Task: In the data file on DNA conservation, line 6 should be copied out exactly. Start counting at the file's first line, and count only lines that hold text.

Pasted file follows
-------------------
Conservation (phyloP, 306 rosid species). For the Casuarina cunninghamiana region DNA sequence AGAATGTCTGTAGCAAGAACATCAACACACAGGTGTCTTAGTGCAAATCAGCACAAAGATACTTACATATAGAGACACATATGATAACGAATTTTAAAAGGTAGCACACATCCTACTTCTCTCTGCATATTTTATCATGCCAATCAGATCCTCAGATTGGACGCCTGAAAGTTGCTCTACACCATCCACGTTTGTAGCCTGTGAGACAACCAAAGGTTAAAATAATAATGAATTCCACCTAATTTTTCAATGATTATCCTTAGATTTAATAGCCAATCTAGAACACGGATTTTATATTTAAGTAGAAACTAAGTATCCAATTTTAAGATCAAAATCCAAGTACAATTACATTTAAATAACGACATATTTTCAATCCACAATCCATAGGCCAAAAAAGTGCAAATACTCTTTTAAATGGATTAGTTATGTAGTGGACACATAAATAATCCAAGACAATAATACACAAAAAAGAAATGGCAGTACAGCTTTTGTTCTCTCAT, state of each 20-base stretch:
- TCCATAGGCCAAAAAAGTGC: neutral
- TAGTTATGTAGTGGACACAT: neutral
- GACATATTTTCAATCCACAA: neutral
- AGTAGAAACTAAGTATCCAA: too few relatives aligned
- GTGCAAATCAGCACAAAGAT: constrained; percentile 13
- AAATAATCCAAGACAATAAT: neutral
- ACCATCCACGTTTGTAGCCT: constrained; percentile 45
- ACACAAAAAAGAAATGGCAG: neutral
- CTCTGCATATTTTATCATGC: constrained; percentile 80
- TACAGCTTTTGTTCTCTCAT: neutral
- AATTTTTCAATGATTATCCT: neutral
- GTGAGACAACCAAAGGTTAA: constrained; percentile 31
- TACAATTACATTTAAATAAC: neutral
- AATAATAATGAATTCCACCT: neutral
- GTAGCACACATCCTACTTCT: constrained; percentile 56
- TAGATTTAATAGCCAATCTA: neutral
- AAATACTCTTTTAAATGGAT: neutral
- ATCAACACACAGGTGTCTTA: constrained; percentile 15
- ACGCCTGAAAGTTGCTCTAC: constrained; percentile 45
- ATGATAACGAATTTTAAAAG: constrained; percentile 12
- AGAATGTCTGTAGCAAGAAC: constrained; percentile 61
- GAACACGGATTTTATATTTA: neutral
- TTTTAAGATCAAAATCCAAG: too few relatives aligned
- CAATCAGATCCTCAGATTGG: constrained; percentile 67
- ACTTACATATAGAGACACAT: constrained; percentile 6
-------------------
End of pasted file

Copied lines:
- GTGCAAATCAGCACAAAGAT: constrained; percentile 13